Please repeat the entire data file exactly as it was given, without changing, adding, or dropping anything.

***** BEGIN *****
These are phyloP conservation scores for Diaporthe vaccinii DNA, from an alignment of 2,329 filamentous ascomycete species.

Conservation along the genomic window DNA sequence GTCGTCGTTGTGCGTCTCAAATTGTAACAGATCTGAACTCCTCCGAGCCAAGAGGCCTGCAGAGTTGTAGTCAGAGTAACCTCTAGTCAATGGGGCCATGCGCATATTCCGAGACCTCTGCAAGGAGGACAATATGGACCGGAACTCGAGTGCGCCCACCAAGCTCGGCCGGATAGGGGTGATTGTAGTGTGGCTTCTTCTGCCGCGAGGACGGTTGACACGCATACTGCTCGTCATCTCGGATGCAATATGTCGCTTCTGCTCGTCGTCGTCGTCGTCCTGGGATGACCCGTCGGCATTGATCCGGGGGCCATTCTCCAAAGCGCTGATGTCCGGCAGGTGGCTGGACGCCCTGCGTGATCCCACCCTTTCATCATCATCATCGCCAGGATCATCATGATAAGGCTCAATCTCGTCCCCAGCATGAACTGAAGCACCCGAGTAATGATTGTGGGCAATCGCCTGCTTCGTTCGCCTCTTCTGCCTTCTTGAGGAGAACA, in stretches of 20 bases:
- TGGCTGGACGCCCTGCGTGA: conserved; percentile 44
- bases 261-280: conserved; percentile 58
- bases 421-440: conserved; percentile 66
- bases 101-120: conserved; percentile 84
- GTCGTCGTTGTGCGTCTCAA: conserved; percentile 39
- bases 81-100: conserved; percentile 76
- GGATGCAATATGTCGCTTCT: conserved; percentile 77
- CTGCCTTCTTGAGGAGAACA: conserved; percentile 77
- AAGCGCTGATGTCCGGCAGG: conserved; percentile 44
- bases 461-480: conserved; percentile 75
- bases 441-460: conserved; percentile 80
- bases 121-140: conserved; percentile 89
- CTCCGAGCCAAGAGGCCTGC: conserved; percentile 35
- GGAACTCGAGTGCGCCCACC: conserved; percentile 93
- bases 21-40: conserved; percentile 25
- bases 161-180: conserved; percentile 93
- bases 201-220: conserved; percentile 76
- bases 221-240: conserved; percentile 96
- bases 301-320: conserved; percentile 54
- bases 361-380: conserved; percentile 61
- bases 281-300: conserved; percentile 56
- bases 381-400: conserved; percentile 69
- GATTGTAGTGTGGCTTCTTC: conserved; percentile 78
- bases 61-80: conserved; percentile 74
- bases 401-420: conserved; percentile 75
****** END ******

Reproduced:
These are phyloP conservation scores for Diaporthe vaccinii DNA, from an alignment of 2,329 filamentous ascomycete species.

Conservation along the genomic window DNA sequence GTCGTCGTTGTGCGTCTCAAATTGTAACAGATCTGAACTCCTCCGAGCCAAGAGGCCTGCAGAGTTGTAGTCAGAGTAACCTCTAGTCAATGGGGCCATGCGCATATTCCGAGACCTCTGCAAGGAGGACAATATGGACCGGAACTCGAGTGCGCCCACCAAGCTCGGCCGGATAGGGGTGATTGTAGTGTGGCTTCTTCTGCCGCGAGGACGGTTGACACGCATACTGCTCGTCATCTCGGATGCAATATGTCGCTTCTGCTCGTCGTCGTCGTCGTCCTGGGATGACCCGTCGGCATTGATCCGGGGGCCATTCTCCAAAGCGCTGATGTCCGGCAGGTGGCTGGACGCCCTGCGTGATCCCACCCTTTCATCATCATCATCGCCAGGATCATCATGATAAGGCTCAATCTCGTCCCCAGCATGAACTGAAGCACCCGAGTAATGATTGTGGGCAATCGCCTGCTTCGTTCGCCTCTTCTGCCTTCTTGAGGAGAACA, in stretches of 20 bases:
- TGGCTGGACGCCCTGCGTGA: conserved; percentile 44
- bases 261-280: conserved; percentile 58
- bases 421-440: conserved; percentile 66
- bases 101-120: conserved; percentile 84
- GTCGTCGTTGTGCGTCTCAA: conserved; percentile 39
- bases 81-100: conserved; percentile 76
- GGATGCAATATGTCGCTTCT: conserved; percentile 77
- CTGCCTTCTTGAGGAGAACA: conserved; percentile 77
- AAGCGCTGATGTCCGGCAGG: conserved; percentile 44
- bases 461-480: conserved; percentile 75
- bases 441-460: conserved; percentile 80
- bases 121-140: conserved; percentile 89
- CTCCGAGCCAAGAGGCCTGC: conserved; percentile 35
- GGAACTCGAGTGCGCCCACC: conserved; percentile 93
- bases 21-40: conserved; percentile 25
- bases 161-180: conserved; percentile 93
- bases 201-220: conserved; percentile 76
- bases 221-240: conserved; percentile 96
- bases 301-320: conserved; percentile 54
- bases 361-380: conserved; percentile 61
- bases 281-300: conserved; percentile 56
- bases 381-400: conserved; percentile 69
- GATTGTAGTGTGGCTTCTTC: conserved; percentile 78
- bases 61-80: conserved; percentile 74
- bases 401-420: conserved; percentile 75